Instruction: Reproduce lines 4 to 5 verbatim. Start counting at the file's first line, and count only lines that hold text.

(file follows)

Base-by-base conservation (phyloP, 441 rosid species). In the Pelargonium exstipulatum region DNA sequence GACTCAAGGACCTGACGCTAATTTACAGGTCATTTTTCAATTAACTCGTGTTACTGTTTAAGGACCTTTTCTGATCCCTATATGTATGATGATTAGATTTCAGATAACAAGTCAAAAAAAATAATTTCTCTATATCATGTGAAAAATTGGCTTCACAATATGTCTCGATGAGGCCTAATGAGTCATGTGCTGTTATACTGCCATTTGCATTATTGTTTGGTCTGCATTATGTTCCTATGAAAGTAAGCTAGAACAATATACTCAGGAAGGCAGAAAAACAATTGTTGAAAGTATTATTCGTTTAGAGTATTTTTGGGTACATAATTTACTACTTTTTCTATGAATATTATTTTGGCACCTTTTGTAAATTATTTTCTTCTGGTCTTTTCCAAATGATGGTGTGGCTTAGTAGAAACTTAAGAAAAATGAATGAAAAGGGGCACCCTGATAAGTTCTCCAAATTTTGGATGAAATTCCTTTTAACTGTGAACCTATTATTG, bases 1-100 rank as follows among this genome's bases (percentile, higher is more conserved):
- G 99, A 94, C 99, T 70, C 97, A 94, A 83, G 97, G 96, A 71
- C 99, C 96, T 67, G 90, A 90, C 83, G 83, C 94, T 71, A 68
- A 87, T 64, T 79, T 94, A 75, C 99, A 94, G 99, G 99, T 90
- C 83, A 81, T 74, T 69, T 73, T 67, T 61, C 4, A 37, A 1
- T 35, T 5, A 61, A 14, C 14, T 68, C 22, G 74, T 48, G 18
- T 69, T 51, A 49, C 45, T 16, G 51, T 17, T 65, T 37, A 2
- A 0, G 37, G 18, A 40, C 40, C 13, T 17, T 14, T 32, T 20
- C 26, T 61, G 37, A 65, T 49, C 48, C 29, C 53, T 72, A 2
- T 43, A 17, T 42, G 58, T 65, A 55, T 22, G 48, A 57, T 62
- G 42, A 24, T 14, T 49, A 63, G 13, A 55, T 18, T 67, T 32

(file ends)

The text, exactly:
- A 87, T 64, T 79, T 94, A 75, C 99, A 94, G 99, G 99, T 90
- C 83, A 81, T 74, T 69, T 73, T 67, T 61, C 4, A 37, A 1